Sunday, July 31, 2011

Late night bull session

I was talking with a young relative late into the evening. Some of my big picture long term ramblings:
* U.S. Bond market headed for a bubble
* Gold market is not yet in a bubble
* Stocks will likely benefit from inflation
* Real estate will eventually benefit from inflation

First the bonds. I often write that calling tops tends to be a low percentage play. It is so here. So many keep calling for a crash in bonds, a spike in yields, it is unlikely to happen soon. This past week, even the possibility of a debt ceiling impasse did not nudge yields significantly higher. On Friday, yields actually spiked lower as bonds roared ahead. The Fed keeps propping up U. S. bonds and has a lot of bullets left. They have fired off QE1, QE2 and could do that at least four more times before the jig is up, and it might be more than four. If I had to guess, the spike up in yields is six years out, but that is just a guess. Still, I would not buy and forget long term bonds at what I see as record low Fed manipulated yields.

Next gold, not yet to the bubble stage. Yes, eleven straight up years is a concern, record highs are a concern. Still, sentiment is not frothy enough to be calling long term top. I believe most of the demand is from Asia, and their economies continue to grow. Demand for gold will grow with those economies. If and when gold goes parabolic again, it will be trickier. Sentiment remains one of the best indicators for turning points. Gold will eventually be turned back by high interest rates, but someone else pointed out that there is often a two or three year lag before the start of rates rising and gold turning back.

Third, stocks can do well in an inflationary environment. Higher interest rates will be a head wind, and make for a bumpy ride, but both the top line of revenue and bottom line of profits will increase as prices increase. Over a long time frame that will increase the stock price and dividends will increase.

Fourth, real estate will eventually be a buy, but a spike in mortgage rates can cause a crash in prices. If and when 30 year mortgages go back to 8% or 10%, real estate values could tumble an additional 33%. There are some cash buyers, but the vast middle of the market still gets and needs a mortgage. Another potential wildcard is the reduction of the mortgage interest deduction. This is being openly talked about and could be a knife to the belly of a weak market. Longer term, real estate will benefit from inflation, but if the first prediction about bonds comes true, it will not be a smooth ride.

As always, these are my thoughts, don't take what I write as advice, as it is not meant to be. I am another small fish in a big ocean.

/edit to change:
* U.S. Bond market is in a bubble
* U.S. Bond market headed for a bubble

Saturday, July 30, 2011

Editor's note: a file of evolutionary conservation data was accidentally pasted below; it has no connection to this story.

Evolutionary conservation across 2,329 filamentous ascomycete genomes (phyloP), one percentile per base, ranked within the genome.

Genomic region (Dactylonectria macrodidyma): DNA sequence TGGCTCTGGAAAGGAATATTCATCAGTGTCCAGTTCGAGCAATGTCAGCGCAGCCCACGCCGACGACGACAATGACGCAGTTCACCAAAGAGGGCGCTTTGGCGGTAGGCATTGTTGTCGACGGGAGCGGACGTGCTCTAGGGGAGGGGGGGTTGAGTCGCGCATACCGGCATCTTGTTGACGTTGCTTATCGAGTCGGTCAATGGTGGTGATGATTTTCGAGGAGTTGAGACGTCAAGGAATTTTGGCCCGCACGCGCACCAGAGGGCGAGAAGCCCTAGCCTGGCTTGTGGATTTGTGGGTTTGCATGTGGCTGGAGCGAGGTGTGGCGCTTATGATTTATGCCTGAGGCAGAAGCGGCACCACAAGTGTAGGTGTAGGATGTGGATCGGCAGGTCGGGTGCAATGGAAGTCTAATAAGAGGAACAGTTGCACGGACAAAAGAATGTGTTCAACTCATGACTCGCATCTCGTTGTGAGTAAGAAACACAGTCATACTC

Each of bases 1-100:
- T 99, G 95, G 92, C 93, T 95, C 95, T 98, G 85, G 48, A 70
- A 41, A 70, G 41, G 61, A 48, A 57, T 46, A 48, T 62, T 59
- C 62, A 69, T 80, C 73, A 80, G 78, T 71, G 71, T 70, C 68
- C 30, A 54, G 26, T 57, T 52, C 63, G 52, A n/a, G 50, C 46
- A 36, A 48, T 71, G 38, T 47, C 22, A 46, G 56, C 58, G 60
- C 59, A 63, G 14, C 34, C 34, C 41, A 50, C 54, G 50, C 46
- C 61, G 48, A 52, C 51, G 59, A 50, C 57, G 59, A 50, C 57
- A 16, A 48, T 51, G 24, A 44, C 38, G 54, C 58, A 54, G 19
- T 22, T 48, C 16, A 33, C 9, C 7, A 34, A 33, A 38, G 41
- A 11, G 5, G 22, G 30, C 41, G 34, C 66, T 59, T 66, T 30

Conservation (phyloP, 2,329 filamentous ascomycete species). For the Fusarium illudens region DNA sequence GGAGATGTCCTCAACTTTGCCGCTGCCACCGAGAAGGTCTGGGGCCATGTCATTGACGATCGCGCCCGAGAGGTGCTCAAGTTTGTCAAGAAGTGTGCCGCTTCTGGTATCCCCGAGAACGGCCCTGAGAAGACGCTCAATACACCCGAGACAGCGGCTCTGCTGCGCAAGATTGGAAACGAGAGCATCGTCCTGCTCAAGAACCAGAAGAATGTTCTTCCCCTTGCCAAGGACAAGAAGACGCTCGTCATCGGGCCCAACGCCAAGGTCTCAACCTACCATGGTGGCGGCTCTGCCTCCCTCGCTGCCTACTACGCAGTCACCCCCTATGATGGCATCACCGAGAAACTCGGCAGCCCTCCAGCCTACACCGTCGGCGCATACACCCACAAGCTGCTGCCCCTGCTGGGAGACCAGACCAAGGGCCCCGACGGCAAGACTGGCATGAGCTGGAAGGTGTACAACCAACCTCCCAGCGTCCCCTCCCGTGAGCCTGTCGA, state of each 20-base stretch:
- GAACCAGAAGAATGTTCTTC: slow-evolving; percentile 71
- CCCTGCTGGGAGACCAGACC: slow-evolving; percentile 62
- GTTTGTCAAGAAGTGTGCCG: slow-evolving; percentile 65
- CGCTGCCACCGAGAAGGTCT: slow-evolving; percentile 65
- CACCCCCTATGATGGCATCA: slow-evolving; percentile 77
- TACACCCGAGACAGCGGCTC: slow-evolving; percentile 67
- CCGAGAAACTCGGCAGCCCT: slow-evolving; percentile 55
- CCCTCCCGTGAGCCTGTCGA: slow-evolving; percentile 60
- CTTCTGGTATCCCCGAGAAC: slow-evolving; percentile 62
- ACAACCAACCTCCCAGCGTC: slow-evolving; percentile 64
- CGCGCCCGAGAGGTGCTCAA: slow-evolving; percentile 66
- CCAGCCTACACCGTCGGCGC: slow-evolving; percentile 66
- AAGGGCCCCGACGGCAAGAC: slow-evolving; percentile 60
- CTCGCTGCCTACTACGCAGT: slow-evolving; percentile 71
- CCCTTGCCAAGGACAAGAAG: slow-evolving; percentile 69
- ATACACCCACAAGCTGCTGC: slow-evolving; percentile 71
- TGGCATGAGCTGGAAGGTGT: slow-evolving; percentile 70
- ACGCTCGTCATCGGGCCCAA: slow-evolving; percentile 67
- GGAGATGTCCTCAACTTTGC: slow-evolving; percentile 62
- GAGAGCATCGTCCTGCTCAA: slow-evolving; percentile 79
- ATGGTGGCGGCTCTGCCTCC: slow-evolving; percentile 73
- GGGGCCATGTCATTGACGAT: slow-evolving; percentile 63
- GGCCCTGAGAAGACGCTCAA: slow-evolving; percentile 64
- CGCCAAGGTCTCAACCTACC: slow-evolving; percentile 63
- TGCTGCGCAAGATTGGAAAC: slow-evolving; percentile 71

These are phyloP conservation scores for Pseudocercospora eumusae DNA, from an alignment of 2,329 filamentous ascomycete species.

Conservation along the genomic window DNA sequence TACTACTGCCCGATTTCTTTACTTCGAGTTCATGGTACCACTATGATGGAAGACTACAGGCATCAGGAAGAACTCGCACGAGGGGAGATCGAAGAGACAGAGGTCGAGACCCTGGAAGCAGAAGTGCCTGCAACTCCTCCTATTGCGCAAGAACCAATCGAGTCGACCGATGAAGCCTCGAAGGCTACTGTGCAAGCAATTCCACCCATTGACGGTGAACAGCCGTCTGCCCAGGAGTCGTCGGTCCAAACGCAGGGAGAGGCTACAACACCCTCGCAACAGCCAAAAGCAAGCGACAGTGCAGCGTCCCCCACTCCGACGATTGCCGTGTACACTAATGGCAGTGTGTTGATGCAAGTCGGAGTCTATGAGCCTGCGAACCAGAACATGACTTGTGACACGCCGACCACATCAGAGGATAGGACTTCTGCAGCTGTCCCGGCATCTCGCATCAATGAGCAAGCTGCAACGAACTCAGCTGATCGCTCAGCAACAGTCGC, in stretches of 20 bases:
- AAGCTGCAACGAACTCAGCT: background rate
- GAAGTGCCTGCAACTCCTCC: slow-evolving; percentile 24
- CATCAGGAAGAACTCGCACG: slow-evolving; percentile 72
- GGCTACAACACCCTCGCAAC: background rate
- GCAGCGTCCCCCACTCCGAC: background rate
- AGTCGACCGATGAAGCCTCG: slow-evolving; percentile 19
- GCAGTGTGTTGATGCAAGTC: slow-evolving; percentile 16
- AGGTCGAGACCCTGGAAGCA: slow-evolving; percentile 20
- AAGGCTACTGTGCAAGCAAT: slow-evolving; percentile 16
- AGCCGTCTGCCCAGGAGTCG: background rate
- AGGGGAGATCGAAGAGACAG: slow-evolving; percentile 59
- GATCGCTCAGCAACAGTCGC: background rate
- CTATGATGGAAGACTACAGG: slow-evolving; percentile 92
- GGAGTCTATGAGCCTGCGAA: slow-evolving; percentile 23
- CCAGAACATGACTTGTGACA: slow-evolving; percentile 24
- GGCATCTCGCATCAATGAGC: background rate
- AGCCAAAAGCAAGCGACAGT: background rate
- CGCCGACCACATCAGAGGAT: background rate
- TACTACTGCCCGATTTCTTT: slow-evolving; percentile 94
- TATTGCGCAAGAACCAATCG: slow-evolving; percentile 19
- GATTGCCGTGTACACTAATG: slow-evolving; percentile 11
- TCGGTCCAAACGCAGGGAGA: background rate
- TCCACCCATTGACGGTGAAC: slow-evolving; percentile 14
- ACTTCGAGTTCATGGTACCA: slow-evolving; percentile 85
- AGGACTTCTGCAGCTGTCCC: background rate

Nusbaum: 200 DMA & bear market?

Roger Nusbaum writes about the 200 day simple moving average and the possibility of a new bear market (link).

As far as a "new" bear market, I believe the 200 DMA will tell us the answer, what is more important than guessing correctly is (also repeated for emphasis) having some sort of objective strategy for defensive action ...

If market timing were so fool-proof as one indicator, we'd all be rich. (Or more likely the indicator would stop working.) Nusbaum is an advocate of gradual moves, as am I. When average folks make rash, all-in or all-out decisions, they tend to be bad decisions, often near the worst possible time.

As for trading the news, I am reluctant to take on much more risk, even if I may anticipate certain markets to react a certain way. I am a bit stunned that TLT had a monster up day given the news background.

I tend to believe that U. S. Treasury bonds are near an all time bubble top. The Fed manipulation, investor sentiment, the all time low low short term yields are all elements. However, as always trying to time a top tends to be a low percentage play, and markets can remain irrational far longer than a bear can remain solvent.

As for gold, even with record highs, I am not seeing the sentiment signs of a bubble. Skeptics remain skeptical. Small timers occasionally buy here and there, but are not lining up to buy with their credit cards. Folks rarely mention gold in casual conversation, and if mentioned, their eyes still tend to glaze over, instead of their ears perking up. Now, we may not get a bubble top. Bull markets don't always end with a moon shot.

Thursday, July 28, 2011

Everything I know...

I talked to a young man today, and gave him a one hour version of everything I know and have learned during my 24 years of option trading. Here are some of the topics covered:

* The importance of finding your own style. What works for me, may not work for someone else. For novices, keeping a trade journal (that's what this blog is) can be a good way to find what works.